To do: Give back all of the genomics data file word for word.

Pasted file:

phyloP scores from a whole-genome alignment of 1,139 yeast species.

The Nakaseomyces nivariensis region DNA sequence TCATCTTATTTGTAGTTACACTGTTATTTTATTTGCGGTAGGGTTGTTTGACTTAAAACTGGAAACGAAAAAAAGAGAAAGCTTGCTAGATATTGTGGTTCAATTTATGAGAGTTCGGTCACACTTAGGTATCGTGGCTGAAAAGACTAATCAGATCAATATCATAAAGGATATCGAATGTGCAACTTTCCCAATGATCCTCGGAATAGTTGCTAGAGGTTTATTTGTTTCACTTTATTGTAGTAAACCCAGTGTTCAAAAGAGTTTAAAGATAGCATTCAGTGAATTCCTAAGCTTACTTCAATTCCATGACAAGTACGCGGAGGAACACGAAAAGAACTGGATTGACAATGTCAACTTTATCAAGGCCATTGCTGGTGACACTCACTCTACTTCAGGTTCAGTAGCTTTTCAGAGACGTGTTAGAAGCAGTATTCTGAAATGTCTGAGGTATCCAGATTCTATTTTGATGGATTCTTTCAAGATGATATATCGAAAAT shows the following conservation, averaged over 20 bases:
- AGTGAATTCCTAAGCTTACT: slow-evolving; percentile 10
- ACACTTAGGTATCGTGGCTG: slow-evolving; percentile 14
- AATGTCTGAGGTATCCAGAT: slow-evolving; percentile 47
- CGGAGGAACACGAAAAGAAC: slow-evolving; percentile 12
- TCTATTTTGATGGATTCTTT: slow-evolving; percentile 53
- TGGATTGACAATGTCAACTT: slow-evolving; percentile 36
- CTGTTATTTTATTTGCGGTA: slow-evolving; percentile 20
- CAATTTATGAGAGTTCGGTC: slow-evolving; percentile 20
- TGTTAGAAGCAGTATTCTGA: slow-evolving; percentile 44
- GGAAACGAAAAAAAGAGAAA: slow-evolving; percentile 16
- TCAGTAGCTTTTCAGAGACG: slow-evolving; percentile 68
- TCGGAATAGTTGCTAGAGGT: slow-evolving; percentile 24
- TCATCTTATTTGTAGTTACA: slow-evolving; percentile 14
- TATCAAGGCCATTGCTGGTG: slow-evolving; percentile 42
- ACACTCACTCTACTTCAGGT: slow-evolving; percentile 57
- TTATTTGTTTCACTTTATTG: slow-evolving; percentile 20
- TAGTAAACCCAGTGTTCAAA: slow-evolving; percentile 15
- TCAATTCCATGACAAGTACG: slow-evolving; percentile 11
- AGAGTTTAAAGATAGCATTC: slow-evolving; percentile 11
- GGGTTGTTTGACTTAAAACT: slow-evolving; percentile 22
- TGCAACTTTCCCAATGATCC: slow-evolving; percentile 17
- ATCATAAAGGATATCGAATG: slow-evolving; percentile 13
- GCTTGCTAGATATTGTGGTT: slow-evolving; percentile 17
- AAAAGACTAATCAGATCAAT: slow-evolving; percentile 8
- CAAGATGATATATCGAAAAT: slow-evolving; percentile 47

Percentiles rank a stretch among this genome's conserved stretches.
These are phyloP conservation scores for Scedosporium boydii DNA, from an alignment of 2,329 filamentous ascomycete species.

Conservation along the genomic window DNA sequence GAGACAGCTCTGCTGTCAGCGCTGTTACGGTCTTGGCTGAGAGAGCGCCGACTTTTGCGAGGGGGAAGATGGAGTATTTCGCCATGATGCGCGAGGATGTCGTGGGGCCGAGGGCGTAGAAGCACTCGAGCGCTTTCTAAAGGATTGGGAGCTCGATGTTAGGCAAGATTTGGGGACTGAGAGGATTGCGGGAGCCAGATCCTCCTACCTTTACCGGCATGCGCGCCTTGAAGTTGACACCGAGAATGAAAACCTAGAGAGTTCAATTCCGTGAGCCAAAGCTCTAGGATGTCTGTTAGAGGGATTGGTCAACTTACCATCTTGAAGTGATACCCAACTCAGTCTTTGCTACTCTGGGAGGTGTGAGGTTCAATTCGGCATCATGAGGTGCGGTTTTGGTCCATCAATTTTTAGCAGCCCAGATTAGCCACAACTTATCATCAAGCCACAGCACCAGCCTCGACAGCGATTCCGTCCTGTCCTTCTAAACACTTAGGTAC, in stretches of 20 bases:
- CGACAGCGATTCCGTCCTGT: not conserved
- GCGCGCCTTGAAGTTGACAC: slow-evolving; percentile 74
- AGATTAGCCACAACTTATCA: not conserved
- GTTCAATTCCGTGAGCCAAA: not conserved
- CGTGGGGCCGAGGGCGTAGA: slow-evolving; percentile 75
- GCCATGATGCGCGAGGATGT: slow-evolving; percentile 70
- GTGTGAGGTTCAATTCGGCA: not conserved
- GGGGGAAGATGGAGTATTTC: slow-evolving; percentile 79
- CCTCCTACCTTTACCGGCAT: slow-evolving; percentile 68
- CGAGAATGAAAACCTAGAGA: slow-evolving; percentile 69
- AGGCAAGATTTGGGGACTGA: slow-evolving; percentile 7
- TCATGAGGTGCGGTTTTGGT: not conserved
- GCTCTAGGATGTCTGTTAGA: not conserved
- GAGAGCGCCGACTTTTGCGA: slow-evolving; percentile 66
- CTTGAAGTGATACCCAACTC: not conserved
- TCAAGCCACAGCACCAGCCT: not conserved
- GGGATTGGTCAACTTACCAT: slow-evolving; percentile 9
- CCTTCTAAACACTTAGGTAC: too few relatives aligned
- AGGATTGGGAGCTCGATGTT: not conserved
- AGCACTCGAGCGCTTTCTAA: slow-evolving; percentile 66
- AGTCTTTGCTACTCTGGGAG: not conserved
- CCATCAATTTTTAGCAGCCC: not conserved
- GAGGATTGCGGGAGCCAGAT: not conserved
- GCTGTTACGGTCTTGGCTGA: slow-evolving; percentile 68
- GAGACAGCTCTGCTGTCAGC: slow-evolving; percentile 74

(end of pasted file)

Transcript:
phyloP scores from a whole-genome alignment of 1,139 yeast species.

The Nakaseomyces nivariensis region DNA sequence TCATCTTATTTGTAGTTACACTGTTATTTTATTTGCGGTAGGGTTGTTTGACTTAAAACTGGAAACGAAAAAAAGAGAAAGCTTGCTAGATATTGTGGTTCAATTTATGAGAGTTCGGTCACACTTAGGTATCGTGGCTGAAAAGACTAATCAGATCAATATCATAAAGGATATCGAATGTGCAACTTTCCCAATGATCCTCGGAATAGTTGCTAGAGGTTTATTTGTTTCACTTTATTGTAGTAAACCCAGTGTTCAAAAGAGTTTAAAGATAGCATTCAGTGAATTCCTAAGCTTACTTCAATTCCATGACAAGTACGCGGAGGAACACGAAAAGAACTGGATTGACAATGTCAACTTTATCAAGGCCATTGCTGGTGACACTCACTCTACTTCAGGTTCAGTAGCTTTTCAGAGACGTGTTAGAAGCAGTATTCTGAAATGTCTGAGGTATCCAGATTCTATTTTGATGGATTCTTTCAAGATGATATATCGAAAAT shows the following conservation, averaged over 20 bases:
- AGTGAATTCCTAAGCTTACT: slow-evolving; percentile 10
- ACACTTAGGTATCGTGGCTG: slow-evolving; percentile 14
- AATGTCTGAGGTATCCAGAT: slow-evolving; percentile 47
- CGGAGGAACACGAAAAGAAC: slow-evolving; percentile 12
- TCTATTTTGATGGATTCTTT: slow-evolving; percentile 53
- TGGATTGACAATGTCAACTT: slow-evolving; percentile 36
- CTGTTATTTTATTTGCGGTA: slow-evolving; percentile 20
- CAATTTATGAGAGTTCGGTC: slow-evolving; percentile 20
- TGTTAGAAGCAGTATTCTGA: slow-evolving; percentile 44
- GGAAACGAAAAAAAGAGAAA: slow-evolving; percentile 16
- TCAGTAGCTTTTCAGAGACG: slow-evolving; percentile 68
- TCGGAATAGTTGCTAGAGGT: slow-evolving; percentile 24
- TCATCTTATTTGTAGTTACA: slow-evolving; percentile 14
- TATCAAGGCCATTGCTGGTG: slow-evolving; percentile 42
- ACACTCACTCTACTTCAGGT: slow-evolving; percentile 57
- TTATTTGTTTCACTTTATTG: slow-evolving; percentile 20
- TAGTAAACCCAGTGTTCAAA: slow-evolving; percentile 15
- TCAATTCCATGACAAGTACG: slow-evolving; percentile 11
- AGAGTTTAAAGATAGCATTC: slow-evolving; percentile 11
- GGGTTGTTTGACTTAAAACT: slow-evolving; percentile 22
- TGCAACTTTCCCAATGATCC: slow-evolving; percentile 17
- ATCATAAAGGATATCGAATG: slow-evolving; percentile 13
- GCTTGCTAGATATTGTGGTT: slow-evolving; percentile 17
- AAAAGACTAATCAGATCAAT: slow-evolving; percentile 8
- CAAGATGATATATCGAAAAT: slow-evolving; percentile 47

Percentiles rank a stretch among this genome's conserved stretches.
These are phyloP conservation scores for Scedosporium boydii DNA, from an alignment of 2,329 filamentous ascomycete species.

Conservation along the genomic window DNA sequence GAGACAGCTCTGCTGTCAGCGCTGTTACGGTCTTGGCTGAGAGAGCGCCGACTTTTGCGAGGGGGAAGATGGAGTATTTCGCCATGATGCGCGAGGATGTCGTGGGGCCGAGGGCGTAGAAGCACTCGAGCGCTTTCTAAAGGATTGGGAGCTCGATGTTAGGCAAGATTTGGGGACTGAGAGGATTGCGGGAGCCAGATCCTCCTACCTTTACCGGCATGCGCGCCTTGAAGTTGACACCGAGAATGAAAACCTAGAGAGTTCAATTCCGTGAGCCAAAGCTCTAGGATGTCTGTTAGAGGGATTGGTCAACTTACCATCTTGAAGTGATACCCAACTCAGTCTTTGCTACTCTGGGAGGTGTGAGGTTCAATTCGGCATCATGAGGTGCGGTTTTGGTCCATCAATTTTTAGCAGCCCAGATTAGCCACAACTTATCATCAAGCCACAGCACCAGCCTCGACAGCGATTCCGTCCTGTCCTTCTAAACACTTAGGTAC, in stretches of 20 bases:
- CGACAGCGATTCCGTCCTGT: not conserved
- GCGCGCCTTGAAGTTGACAC: slow-evolving; percentile 74
- AGATTAGCCACAACTTATCA: not conserved
- GTTCAATTCCGTGAGCCAAA: not conserved
- CGTGGGGCCGAGGGCGTAGA: slow-evolving; percentile 75
- GCCATGATGCGCGAGGATGT: slow-evolving; percentile 70
- GTGTGAGGTTCAATTCGGCA: not conserved
- GGGGGAAGATGGAGTATTTC: slow-evolving; percentile 79
- CCTCCTACCTTTACCGGCAT: slow-evolving; percentile 68
- CGAGAATGAAAACCTAGAGA: slow-evolving; percentile 69
- AGGCAAGATTTGGGGACTGA: slow-evolving; percentile 7
- TCATGAGGTGCGGTTTTGGT: not conserved
- GCTCTAGGATGTCTGTTAGA: not conserved
- GAGAGCGCCGACTTTTGCGA: slow-evolving; percentile 66
- CTTGAAGTGATACCCAACTC: not conserved
- TCAAGCCACAGCACCAGCCT: not conserved
- GGGATTGGTCAACTTACCAT: slow-evolving; percentile 9
- CCTTCTAAACACTTAGGTAC: too few relatives aligned
- AGGATTGGGAGCTCGATGTT: not conserved
- AGCACTCGAGCGCTTTCTAA: slow-evolving; percentile 66
- AGTCTTTGCTACTCTGGGAG: not conserved
- CCATCAATTTTTAGCAGCCC: not conserved
- GAGGATTGCGGGAGCCAGAT: not conserved
- GCTGTTACGGTCTTGGCTGA: slow-evolving; percentile 68
- GAGACAGCTCTGCTGTCAGC: slow-evolving; percentile 74